Improved Fertility After Exercise in Overweight/Obese Women (FertilEX)
Overweight/obesity is associated with sub-fertility. The investigators will assess if regular exercise training prior to assisted fertilization will improve pregnancy rate in overweight/obese women referred to assisted fertilization. It is expected that training will be successful in increasing pregnancy rate
|Study Design:||Allocation: Randomized
Endpoint Classification: Efficacy Study
Intervention Model: Parallel Assignment
Masking: Open Label
Primary Purpose: Treatment
|Official Title:||Study of Pregnancy Rate After Exercise Training Prior to Assisted Fertilisation in Overweight/Obese Women|
- Pregnancy rate [ Time Frame: 7 weeks after assisted fertilisation ] [ Designated as safety issue: No ]The primary outcome measure is ongoing pregnancy, defined as the sonographic evidence of intrauterine gestational sac and fetal heart activity at seven weeks of gestation.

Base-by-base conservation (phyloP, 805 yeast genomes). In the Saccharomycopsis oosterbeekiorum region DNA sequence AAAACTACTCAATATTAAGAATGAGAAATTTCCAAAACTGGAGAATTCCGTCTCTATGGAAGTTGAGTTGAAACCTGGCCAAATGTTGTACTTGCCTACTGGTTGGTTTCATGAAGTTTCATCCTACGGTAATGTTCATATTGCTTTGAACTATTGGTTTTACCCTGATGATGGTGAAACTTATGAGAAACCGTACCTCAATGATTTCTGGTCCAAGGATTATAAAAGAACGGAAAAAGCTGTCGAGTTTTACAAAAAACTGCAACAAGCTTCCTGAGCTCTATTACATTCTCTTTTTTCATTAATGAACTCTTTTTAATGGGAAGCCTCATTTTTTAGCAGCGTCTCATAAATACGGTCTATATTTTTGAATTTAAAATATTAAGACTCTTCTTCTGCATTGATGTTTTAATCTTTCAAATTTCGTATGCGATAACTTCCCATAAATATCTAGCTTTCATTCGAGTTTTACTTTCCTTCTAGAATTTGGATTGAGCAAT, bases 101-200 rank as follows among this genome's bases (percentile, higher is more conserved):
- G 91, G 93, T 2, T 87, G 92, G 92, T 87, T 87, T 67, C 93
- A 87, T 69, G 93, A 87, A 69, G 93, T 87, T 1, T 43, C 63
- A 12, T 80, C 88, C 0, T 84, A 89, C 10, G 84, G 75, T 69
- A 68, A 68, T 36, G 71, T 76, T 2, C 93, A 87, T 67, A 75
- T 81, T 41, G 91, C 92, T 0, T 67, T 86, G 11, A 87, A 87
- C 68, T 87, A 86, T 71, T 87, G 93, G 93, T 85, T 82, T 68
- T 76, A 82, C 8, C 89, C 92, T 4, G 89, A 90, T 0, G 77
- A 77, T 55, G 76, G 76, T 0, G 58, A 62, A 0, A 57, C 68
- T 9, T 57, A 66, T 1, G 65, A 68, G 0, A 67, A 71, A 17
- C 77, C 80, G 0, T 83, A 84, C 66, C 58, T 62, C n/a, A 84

|Study Start Date:||September 2013|
|Estimated Study Completion Date:||January 2019|
|Estimated Primary Completion Date:||December 2017 (Final data collection date for primary outcome measure)|
Regular exercise training for 10 weeks prior to assisted fertilisation
No Intervention: Control
Obesity is associated with several diseases, as type 2 diabetes, cardiovascular disease and some types of cancer, this is of great concern for the public health. Also, of more immediate importance for these women; obesity is associated with increased risks of sub-fertility. The overall aim of the current project is to expand the knowledge about effective interventions to prevent the increasing prevalence of obesity-associated sub-fertility in population.
One cause of the increased referral rate for in-vitro fertilization is the growing prevalence of overweight and obesity. Currently, about 700 couples are annually referred for in-vitro fertilization at St.Olav's Hospital. In this interdisciplinary trial, involving physiotherapists, exercise physiologists, gynecologists, and basic researchers, the effects of regular high intensity exercise training on fertility in sub-fertile overweight and obese women will be investigated.
Please refer to this study by its ClinicalTrials.gov identifier: NCT01933633
|Contact: Trine Moholdt, PhD||0047 firstname.lastname@example.org|
|Contact: Kari M Lundgrenemail@example.com|
|St Olavs Hospital||Recruiting|
|Principal Investigator:||Trine Moholdt, PhD||Norwegian University of Science and Technology|